Worked to the bone

Updated: 2013-02-27 07:35

By Sun Ye (China Daily)

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Worked to the bone

Chen Weiheng treats a patient at Wangjing Hospital. Every Thursday, Chen cares for patients with pelvic-bone necrosis caused by hormone therapies used to treat SARS. Photos by Feng Yongbin / China Daily

A doctor discovers a Western and Chinese treatment blend that saves SARS survivors with problem hips after receiving therapy. Sun Ye reports in Beijing.

Editor's Note: Ten years ago, the world was hit by the Severe Acute Respiratory Syndrome (SARS) epidemic. Thousands lost their lives, including medical workers all over the world who selflessly looked after patients in spite of the high risks of infection. In China, the effects of the dreaded virus still reverberates to this day. In a series of reports, China Daily highlights the human faces behind the news.

Most people think about the respiratory system when they think about SARS. Chen Weiheng knows it can also affect the pelvis.

The 50-year-old doctor and director of the China Academy of the Chinese Medical Sciences' Wangjing Hospital has spent the past decade treating patients with pelvic bone necrosis caused by the hormone therapies used to treat SARS and the necrosis often causes the affected pelvis to collapse.

The doctor has used a myriad of treatments and much research to slow the cellular death of his patients' hips. He has employed surgery, intravenous infusions of traditional Chinese medicine, arterial injections, Western drips, DNA analyses - anything he can to maintain skeletal integrity.

He has saved hundreds of patients from losing their joints to metal replacements.

His mission began with the 2003 Severe Acute Respiratory Syndrome (SARS) outbreak.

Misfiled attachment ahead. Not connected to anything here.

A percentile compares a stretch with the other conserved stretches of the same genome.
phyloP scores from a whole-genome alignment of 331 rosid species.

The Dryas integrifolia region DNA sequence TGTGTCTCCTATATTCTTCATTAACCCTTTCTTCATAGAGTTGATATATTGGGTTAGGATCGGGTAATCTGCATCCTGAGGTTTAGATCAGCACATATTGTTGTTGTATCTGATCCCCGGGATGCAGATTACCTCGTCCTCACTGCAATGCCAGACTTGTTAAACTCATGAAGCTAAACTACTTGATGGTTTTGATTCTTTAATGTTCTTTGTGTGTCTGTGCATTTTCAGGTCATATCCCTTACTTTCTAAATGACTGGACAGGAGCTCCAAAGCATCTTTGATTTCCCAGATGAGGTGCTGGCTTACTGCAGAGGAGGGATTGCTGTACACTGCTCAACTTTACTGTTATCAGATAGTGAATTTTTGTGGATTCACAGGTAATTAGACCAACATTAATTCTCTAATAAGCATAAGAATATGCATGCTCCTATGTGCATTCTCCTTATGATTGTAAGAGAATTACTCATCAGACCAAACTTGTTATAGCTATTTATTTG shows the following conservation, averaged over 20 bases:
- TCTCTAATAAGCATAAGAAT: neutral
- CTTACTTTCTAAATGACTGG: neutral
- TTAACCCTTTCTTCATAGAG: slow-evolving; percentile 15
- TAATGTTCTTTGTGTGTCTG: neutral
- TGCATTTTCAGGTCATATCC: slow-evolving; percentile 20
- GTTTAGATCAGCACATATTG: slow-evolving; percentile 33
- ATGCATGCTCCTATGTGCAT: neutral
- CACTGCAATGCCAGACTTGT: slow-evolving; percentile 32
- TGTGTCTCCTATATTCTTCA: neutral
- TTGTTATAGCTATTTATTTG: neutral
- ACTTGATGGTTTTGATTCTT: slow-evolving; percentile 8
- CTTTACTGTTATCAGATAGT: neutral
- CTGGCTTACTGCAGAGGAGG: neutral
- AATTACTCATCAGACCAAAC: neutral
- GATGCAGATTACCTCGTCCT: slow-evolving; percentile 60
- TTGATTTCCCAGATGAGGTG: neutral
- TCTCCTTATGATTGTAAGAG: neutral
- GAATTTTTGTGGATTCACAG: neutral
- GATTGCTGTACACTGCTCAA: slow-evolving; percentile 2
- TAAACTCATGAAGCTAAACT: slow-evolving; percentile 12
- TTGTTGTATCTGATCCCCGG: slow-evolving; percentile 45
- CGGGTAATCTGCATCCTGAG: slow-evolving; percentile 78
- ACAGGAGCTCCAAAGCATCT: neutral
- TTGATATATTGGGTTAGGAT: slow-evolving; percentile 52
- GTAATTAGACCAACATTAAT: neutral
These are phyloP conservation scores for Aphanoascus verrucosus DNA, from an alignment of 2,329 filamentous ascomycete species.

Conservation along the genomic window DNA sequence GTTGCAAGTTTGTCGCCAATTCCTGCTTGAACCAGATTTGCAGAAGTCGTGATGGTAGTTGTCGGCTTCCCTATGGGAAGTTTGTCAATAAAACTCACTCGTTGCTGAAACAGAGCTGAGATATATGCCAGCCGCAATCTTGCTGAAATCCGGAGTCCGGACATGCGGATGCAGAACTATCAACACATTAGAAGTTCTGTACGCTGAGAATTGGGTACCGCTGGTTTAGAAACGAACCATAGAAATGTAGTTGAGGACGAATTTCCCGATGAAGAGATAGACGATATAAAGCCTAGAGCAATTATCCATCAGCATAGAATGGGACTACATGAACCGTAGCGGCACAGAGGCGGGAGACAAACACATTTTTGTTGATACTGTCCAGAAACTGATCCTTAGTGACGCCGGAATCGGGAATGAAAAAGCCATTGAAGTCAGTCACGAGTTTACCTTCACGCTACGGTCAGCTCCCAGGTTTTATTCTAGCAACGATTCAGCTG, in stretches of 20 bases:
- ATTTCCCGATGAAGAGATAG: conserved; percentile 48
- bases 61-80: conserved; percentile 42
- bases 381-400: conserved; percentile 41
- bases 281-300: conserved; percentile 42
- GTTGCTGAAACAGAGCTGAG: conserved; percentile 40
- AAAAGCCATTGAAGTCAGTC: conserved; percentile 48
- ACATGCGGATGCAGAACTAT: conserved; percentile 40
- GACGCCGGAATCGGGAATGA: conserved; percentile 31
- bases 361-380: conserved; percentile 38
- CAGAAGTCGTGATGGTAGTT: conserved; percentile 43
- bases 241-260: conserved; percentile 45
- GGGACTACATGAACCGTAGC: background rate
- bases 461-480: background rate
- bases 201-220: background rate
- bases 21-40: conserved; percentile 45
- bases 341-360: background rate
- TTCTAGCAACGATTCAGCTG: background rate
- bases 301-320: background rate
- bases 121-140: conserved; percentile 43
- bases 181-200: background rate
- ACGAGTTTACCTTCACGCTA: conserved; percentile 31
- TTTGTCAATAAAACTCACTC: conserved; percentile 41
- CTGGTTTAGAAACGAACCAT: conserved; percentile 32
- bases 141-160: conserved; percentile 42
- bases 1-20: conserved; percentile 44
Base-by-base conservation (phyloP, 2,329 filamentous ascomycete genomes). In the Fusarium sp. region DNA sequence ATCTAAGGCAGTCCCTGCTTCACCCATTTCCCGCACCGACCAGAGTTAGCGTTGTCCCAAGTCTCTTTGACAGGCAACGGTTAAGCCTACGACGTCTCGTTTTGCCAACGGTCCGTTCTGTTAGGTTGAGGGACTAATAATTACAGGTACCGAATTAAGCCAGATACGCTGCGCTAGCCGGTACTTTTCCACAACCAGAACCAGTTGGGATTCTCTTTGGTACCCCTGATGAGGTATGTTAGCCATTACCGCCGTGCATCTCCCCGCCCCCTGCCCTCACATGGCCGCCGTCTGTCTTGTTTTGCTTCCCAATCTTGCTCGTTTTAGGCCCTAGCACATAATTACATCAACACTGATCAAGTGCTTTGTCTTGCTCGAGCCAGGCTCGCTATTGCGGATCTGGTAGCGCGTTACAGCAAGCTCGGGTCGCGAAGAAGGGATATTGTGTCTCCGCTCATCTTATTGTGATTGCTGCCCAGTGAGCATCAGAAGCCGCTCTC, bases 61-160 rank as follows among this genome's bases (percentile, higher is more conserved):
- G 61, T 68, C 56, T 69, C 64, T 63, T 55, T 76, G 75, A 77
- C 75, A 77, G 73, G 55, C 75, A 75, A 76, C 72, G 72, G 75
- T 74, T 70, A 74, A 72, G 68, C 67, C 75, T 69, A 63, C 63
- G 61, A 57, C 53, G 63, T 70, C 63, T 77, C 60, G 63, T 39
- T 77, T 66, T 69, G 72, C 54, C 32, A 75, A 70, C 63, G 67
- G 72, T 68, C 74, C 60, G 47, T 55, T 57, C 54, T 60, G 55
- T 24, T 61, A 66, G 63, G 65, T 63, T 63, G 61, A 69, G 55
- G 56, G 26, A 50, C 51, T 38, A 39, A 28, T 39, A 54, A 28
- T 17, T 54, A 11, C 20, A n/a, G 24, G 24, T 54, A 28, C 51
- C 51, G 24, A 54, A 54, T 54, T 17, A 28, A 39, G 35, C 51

The orthopedic specialist was enlisted to the SARS medical corps when hospitals ran out of respiratory physicians in the spring. Chen was anxious, but he answered the call.

"Like every other doctor, I believed it was my responsibility," he recalls.

Chen had focused on avascular necrosis of the femoral head (ANFH) since 1991. ANFH occurs when bone tissue dies and the bone often collapses due to a lack of blood flow to the top of the femur. This has happened to many SARS survivors who received hormonal treatments.

Chen hadn't ventured much outside of Western medicine until SARS. The Western solution to ANFH is, generally, to replace the joint with a metal prosthetic that lasts 20 years at most.

Chen was also one of the few experts who knew high hormone doses and alcohol could kill bone tissue.

He used TCM to improve circulation to counter the hormonal treatments' deleterious effects on bone tissue while on the SARS team. He also published an article warning of the possibility of post-SARS bone necrosis.

An examination of Beijing medical staffers' bone health in August 2003 found 130 healthcare providers who were infected with SARS - about one in three - had ANFH.

Chen was appointed head of the post-SARS ANFH team in 2004.

"I was under unprecedented pressure," he recalls. "Suddenly, there were so many patients pushing me to find a cure."

Chen increasingly found Western remedies weren't working. He considered replacement therapies to be "treatment failures", he says.

"I trained in TCM but preferred Western medicine because it was like shooting with a very focused rifle," Chen says.

"In this case, it seemed like TCM's broader machine-gun-like spray might work better."

Chen and his team began experimenting. They tested pathological mechanisms and herbal medicines, sifting through the data to determine a key ingredient in the fight against ANFH, and then retesting their results for validity.